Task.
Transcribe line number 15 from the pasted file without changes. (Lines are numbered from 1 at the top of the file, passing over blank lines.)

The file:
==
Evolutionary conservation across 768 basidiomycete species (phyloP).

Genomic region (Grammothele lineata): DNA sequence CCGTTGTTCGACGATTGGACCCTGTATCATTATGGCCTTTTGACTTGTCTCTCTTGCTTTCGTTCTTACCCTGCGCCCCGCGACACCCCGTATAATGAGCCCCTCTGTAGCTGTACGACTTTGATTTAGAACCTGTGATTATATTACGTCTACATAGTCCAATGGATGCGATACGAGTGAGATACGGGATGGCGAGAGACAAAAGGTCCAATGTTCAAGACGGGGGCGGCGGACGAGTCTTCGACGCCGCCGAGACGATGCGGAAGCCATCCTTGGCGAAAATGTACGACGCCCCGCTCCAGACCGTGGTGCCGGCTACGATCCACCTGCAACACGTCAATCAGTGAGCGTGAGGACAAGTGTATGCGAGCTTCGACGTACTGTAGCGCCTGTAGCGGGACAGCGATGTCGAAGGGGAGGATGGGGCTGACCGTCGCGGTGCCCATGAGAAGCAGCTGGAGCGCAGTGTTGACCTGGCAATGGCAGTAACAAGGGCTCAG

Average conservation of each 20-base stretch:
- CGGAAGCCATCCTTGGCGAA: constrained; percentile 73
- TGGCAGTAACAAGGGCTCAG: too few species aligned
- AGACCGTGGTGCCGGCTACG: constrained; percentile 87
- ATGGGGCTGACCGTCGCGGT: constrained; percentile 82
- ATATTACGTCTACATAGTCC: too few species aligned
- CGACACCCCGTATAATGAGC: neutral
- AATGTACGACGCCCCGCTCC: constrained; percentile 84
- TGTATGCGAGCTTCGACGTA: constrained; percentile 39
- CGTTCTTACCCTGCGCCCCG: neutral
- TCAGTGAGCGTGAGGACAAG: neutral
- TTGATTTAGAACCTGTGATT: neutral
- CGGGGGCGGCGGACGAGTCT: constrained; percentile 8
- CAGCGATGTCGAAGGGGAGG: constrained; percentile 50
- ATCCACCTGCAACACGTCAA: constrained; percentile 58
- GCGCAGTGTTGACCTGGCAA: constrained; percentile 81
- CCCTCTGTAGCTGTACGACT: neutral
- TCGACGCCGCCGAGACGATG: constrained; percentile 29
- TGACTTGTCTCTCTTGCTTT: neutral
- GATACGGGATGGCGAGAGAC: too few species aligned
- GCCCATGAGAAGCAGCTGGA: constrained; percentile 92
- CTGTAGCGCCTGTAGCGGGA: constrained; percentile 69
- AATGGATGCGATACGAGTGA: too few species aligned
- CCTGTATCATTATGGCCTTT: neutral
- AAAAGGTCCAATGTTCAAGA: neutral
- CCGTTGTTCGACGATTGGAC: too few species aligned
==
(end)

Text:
- CGGGGGCGGCGGACGAGTCT: constrained; percentile 8